Smokefree DC is a citizen-based group whose goal is to promote smokefree environments in Washington, DC.

Washington Post slams Virginia tobacco control efforts

In an editorial published over the weekend, The Washington Post slammed Virginia for its tobacco control efforts and praised Maryland for doing everything right.

Maryland has hit “the trifecta of policy choices,” the Post said. It raised tobacco taxes, invested in a smoking prevention program and passed a strong smokefree workplace law.

Virginia, on the other hand, “chose lethal [policies] that enabled smokers to keep on killing themselves,” the Post wrote. That state did raise its cigarette taxes in 2004, but that’s not saying much, because that tax is the second-lowest of all states. Virginia finally enacted a smokefree workplaces law last year, but it has loopholes (that’s our editorial comment, not the Post’s). And its spending on anti-smoking campaigns has lagged.

Wondering what the point of this editorial is? We were too, even after we read to the end. In the last two paragraphs, the piece takes an odd twist, veering off into how Maryland handles alcohol. The Post encourages the state t impose a higher liquor tax.

There was no mention in the editorial about the District, which in recent years also has hit the trifecta of tobacco control policies.

D.C. enacted a strong smokefree law that took full effect in January 2007, raised it tobacco tax in 2009 (making it one of the highest in the country) and invested in a good cessation program.

As a result, the number of District smokers decreased from 20.9 percent in 2004 to 16.2 percent in 2008. The number of District smokers seeking assistance in quitting significantly increased. The progress is documented in this close-out report done for the D.C. Tobacco Free Families Campaign last year.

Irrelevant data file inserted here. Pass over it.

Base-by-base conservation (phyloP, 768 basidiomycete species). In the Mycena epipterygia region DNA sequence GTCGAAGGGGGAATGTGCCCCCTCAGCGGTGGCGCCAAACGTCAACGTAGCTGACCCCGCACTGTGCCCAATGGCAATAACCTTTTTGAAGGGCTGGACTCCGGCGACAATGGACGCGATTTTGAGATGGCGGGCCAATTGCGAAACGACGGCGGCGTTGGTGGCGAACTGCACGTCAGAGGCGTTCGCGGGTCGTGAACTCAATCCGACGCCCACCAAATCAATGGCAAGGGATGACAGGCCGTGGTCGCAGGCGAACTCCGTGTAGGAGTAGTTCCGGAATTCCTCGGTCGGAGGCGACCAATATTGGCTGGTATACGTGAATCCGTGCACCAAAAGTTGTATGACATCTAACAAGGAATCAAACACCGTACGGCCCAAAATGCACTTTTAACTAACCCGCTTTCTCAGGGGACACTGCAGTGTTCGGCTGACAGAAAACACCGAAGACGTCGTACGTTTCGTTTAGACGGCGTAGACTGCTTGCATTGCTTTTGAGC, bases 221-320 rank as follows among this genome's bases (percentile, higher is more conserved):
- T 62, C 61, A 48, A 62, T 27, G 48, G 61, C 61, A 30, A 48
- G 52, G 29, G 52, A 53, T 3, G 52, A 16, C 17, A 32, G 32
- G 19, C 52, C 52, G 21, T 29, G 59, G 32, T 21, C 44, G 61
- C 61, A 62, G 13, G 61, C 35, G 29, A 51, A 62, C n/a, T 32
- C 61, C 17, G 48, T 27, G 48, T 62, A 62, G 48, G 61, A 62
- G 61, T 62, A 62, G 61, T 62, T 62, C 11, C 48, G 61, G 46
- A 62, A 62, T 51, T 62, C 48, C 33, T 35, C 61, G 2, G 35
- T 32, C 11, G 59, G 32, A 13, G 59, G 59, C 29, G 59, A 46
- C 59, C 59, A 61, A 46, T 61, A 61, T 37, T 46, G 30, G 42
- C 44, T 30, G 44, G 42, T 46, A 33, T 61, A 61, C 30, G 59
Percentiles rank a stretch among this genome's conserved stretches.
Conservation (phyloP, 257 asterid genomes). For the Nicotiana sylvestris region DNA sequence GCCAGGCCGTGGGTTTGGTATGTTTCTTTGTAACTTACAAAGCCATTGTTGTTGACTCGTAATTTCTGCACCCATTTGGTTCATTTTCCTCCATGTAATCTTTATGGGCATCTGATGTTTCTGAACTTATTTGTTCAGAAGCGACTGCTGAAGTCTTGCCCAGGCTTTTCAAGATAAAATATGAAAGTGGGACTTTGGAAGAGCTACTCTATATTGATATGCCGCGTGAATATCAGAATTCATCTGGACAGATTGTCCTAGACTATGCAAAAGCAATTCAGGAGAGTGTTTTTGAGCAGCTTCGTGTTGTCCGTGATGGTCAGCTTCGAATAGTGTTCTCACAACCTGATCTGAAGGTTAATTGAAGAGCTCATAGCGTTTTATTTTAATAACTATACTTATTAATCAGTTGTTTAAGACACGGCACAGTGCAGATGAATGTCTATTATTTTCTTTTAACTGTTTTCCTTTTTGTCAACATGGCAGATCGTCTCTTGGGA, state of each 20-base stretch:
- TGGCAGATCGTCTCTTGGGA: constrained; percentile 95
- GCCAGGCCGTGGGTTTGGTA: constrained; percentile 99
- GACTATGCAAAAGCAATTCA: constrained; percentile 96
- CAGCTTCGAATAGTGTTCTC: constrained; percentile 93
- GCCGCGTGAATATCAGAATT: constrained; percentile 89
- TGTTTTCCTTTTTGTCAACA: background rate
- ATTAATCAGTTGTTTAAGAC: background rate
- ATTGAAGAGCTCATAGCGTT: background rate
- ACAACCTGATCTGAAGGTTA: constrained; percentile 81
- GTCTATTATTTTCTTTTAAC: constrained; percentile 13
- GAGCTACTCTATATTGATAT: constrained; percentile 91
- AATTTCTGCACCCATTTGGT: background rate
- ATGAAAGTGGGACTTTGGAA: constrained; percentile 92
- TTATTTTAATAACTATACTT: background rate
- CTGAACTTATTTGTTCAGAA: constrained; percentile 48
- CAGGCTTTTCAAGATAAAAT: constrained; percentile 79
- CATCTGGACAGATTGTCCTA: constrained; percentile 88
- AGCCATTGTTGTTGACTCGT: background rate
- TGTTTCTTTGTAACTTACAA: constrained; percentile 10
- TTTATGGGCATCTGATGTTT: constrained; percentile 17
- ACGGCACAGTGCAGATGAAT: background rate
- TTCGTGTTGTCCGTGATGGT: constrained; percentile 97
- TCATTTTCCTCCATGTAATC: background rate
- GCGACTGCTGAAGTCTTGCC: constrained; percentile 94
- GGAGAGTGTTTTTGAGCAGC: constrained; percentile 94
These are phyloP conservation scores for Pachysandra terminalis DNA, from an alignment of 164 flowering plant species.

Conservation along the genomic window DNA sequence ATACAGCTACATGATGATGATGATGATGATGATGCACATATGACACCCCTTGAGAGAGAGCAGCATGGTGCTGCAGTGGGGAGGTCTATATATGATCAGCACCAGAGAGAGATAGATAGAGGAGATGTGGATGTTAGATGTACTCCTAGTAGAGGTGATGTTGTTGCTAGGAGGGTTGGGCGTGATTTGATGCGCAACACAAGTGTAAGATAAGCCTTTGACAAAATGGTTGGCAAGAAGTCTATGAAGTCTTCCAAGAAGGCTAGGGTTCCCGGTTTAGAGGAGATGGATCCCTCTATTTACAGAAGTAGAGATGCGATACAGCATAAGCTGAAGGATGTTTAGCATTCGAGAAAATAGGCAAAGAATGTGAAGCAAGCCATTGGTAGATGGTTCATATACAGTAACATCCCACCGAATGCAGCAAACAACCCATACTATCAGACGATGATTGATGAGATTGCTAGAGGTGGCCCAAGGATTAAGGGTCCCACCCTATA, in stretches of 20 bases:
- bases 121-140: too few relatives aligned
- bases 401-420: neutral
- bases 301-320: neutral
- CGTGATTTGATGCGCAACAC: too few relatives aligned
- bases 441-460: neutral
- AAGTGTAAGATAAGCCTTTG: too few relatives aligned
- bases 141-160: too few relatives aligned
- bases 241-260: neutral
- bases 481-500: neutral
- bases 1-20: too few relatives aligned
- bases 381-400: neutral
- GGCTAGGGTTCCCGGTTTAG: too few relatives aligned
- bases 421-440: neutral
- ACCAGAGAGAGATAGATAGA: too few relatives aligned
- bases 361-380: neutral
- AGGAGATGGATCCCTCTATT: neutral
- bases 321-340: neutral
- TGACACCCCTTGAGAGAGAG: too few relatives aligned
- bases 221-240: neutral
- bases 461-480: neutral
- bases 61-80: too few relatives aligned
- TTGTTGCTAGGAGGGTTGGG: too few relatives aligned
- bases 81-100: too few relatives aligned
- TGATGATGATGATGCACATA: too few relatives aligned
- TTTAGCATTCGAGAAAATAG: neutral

Unfortunately, the progress is in jeopardy. As we have previously noted, tobacco control is not something that policymakers can do once then turn away from and expect to maintain the same level of success. It takes constant effort to stop teens from taking up smoking and to help adult smokers quit.

And unfortunately, that seems to be what is largely happening here. The D.C. budget needs to be cut, so there isn’t money to pour into a cessation program. The American Lung Association’s D.C. chapter was closed earlier this year; some of the services have moved but. it’s not quite the same as when the Tobacco Free Families Program was running.

The good news is that the Department of Health got a $4.9 million grant in the spring for tobacco control from the Centers for Disease Control and Prevention. Some of that is to be spent on marketing and outreach, particularly to stop teem smoking, and some on cessation. The DOH is still working out details.

We hope to see some action soon. If more time slips by without any concerted and organized effort, those great numbers we saw at the end of 2009 are likely to change.

Unfortunately, the pro

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